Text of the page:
The Support Line is open 24 hours a day, 365 days a year. Specialist staff are there to listen, answer questions and offer emotional support.

Call 0808 500 2222 or visit 247sexualabusesupport.org.uk to chat online or find out more.

Rape and sexual assault victim national police experience survey

Victim-survivors of rape and sexual assault are invited to take part in an anonymous national online survey about their experience dealing with the police.  

The survey is designed to help understand how the police process feels to victims of rape and sexual assault. Findings will be used to help police forces nationally to improve victim support and better understand people’s experiences of reporting sexual violence.

It is open to those over the age of 18 who are the victim of rape or sexual assault where the case is being investigated by a police force in the UK.  Investigations can be at any stage – following the initial report, ongoing, or finalised.

The anonymous survey is part of a national Home Office funded research and change programme known as Operation Soteria Bluestone. It aims to understand and tackle the challenges seen in rape and serious sexual offences investigations.

Complete the survey anonymously online at https://cityunilondon.eu.qualtrics.com/jfe/form/SV_4GikU2bi38jO0MS. An easy read version is also available online.

The survey will run until July 2024.

The information here may help you learn more about rape, sexual assault, sexual harassment and consent.

What is rape?

Rape is when someone has sex with a person without their consent and does not reasonably believe that the person consents. Most rape victims are women, but men can be victims too.

What is sexual assault?

Sexual assault can cover a wide range of circumstances, but in the main it concerns the touching of a person by another, with a sexual motive.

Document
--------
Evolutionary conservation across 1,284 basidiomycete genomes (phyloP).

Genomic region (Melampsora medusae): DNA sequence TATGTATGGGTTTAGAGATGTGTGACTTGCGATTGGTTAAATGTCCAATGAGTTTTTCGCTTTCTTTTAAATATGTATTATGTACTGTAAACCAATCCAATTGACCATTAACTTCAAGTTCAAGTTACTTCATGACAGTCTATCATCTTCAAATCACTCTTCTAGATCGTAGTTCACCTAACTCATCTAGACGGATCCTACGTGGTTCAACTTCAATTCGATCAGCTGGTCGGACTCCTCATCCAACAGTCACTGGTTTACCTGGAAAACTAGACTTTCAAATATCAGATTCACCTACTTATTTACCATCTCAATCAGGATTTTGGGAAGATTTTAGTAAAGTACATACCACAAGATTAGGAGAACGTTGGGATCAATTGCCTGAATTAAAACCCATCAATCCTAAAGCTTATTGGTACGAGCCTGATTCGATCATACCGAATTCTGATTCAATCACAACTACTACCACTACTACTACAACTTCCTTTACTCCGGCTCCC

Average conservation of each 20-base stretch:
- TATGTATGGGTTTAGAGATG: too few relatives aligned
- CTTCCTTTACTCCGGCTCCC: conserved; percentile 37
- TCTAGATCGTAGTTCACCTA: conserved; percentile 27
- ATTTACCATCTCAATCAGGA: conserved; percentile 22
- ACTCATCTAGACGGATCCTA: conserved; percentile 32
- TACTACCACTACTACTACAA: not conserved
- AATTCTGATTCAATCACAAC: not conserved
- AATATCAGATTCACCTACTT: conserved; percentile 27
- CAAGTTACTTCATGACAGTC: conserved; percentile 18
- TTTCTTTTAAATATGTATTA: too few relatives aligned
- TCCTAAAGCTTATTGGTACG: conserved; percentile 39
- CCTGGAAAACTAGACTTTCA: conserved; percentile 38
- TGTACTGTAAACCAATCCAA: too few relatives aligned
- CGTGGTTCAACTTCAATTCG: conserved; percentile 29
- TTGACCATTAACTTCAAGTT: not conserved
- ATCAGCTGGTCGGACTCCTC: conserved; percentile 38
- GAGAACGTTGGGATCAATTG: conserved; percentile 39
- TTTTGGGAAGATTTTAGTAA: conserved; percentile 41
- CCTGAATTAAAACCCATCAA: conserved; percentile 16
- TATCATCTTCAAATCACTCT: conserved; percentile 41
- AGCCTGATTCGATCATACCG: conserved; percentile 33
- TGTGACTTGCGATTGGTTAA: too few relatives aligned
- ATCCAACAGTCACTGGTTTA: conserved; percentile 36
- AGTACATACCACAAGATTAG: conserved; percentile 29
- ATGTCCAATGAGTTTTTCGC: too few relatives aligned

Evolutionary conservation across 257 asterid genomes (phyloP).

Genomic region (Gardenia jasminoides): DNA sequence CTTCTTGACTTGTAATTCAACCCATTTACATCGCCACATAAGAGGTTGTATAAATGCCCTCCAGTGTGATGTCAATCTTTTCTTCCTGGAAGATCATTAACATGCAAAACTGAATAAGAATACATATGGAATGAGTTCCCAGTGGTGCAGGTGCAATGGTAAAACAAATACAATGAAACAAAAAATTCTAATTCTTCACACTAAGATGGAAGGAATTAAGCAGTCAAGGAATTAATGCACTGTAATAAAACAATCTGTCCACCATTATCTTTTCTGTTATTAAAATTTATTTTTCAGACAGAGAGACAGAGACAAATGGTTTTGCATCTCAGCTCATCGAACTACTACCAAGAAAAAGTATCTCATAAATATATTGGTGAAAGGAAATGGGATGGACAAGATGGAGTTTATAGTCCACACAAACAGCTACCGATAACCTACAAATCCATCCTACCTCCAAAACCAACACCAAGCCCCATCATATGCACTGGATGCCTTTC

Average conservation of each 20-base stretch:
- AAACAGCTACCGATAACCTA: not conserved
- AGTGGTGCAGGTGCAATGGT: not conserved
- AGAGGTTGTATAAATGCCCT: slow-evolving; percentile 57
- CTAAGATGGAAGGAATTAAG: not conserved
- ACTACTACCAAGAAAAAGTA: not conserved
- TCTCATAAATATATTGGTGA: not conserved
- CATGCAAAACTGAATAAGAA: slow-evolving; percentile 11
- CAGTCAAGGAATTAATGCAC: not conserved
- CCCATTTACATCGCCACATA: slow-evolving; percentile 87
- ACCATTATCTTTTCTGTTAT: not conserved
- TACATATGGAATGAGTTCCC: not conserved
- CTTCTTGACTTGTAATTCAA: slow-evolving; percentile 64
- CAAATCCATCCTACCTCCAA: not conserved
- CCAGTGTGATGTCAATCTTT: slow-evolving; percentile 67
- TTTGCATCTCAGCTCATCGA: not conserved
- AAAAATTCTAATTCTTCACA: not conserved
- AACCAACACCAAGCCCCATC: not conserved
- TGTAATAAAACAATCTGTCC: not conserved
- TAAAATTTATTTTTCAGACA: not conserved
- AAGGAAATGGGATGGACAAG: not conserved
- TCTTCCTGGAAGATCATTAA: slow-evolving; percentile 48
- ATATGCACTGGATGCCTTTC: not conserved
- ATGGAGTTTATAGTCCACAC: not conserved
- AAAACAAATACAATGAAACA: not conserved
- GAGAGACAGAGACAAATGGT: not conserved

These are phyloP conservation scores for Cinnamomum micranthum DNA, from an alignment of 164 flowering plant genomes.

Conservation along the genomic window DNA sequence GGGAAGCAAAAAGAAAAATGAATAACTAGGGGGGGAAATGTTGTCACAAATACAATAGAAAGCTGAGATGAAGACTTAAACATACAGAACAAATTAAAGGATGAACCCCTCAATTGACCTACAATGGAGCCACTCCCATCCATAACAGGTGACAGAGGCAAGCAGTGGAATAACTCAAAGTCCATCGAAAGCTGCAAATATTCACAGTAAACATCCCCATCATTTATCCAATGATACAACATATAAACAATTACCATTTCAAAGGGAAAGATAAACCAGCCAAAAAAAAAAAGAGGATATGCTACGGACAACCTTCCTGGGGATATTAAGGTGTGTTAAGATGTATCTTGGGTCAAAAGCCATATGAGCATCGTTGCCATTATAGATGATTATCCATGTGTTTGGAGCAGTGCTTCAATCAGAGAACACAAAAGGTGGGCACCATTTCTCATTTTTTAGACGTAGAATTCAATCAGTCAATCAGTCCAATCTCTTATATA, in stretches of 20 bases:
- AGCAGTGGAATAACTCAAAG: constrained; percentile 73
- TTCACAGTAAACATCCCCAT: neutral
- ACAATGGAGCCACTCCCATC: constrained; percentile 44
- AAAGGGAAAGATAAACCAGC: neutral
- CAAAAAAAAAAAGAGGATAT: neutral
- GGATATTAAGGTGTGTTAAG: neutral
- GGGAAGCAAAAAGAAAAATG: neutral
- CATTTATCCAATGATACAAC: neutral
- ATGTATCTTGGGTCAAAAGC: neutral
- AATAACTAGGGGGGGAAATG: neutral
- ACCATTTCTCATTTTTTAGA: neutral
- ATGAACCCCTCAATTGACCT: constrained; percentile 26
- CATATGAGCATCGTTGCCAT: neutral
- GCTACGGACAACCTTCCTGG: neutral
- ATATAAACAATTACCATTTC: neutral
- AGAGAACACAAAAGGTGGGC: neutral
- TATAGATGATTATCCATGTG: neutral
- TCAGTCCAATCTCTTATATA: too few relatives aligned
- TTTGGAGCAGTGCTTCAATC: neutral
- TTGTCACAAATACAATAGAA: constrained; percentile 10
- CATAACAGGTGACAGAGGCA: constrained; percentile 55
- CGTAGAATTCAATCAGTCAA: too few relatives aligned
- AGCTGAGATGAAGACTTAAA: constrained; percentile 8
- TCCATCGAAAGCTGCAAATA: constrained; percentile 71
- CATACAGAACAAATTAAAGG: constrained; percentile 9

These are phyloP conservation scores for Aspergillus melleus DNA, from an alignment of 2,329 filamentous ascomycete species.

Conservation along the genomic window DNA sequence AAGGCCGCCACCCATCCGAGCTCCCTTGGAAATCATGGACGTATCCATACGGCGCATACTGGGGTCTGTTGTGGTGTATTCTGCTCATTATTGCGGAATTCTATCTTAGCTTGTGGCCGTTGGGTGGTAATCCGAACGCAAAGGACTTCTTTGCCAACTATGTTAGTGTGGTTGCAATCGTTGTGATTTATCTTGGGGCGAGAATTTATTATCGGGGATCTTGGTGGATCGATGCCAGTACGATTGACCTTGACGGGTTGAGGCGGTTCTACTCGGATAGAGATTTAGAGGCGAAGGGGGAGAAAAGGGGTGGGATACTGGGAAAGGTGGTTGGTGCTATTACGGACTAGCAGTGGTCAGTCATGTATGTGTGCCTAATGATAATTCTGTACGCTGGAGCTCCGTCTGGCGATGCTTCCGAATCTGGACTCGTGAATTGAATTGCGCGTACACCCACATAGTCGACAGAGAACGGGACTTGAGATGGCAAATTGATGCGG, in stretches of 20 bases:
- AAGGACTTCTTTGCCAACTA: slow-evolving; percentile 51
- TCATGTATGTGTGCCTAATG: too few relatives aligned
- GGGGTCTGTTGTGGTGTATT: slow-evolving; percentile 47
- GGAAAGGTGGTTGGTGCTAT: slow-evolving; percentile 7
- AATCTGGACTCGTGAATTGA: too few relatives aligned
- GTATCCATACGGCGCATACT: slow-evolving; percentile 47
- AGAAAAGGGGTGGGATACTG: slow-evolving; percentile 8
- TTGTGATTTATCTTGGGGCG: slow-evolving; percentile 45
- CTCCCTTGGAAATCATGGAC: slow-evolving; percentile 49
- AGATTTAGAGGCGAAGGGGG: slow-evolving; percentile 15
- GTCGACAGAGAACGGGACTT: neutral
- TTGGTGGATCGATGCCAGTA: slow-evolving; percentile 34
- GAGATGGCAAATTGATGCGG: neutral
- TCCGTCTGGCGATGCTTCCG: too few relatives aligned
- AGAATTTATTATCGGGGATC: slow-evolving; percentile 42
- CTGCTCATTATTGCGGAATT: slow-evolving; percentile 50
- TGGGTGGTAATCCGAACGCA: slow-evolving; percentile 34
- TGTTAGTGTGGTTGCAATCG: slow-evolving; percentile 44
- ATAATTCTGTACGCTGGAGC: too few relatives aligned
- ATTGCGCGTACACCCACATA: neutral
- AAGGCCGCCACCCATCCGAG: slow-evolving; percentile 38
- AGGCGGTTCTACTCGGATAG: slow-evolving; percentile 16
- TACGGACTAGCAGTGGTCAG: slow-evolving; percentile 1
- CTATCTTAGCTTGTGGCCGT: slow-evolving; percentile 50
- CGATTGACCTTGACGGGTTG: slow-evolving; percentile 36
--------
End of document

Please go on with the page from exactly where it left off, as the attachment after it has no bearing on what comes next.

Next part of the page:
What is sexual harassment?

Sexual harassment is unwanted attention or unwanted 'sexting' (sending sexual messages and images). It can also include being coerced into watching or being involved in pornography, being subject to sexual bullying, or the victim of 'revenge porn'.

Any of the above crimes can be committed by a stranger, but it's more likely to be someone you know.

What is 'consent'? 

A person consents if he or she agrees by choice, and has the freedom and capacity to make that choice.

Consent cannot be coerced, pressured or forced.

Consent cannot be assumed or ambiguous.

Consent cannot be determined by clothing or appearance.

Someone’s consent can change; it can be withdrawn at any time.

Your relationship with someone, such as being married or in a relationship, does not predetermine consent.

Being drunk, under the influence of drugs or unconscious means someone cannot give their consent.

The absence of the word ‘no’ does not mean someone gives their consent.

Sexual offences, including rape, sexual assault and sexual harassment, can have a devastating impact on the victim.

Touching someone with a sexual motive without consent is sexual assault. Having sex with someone without their consent is rape.

It is simple: if someone doesn’t want to, or doesn’t seem to want to do something; STOP. If you don’t, you have committed a crime.

If you have experienced a sexual assault, you are not to blame. It is the person that assaulted you that is to blame; please speak to someone you trust.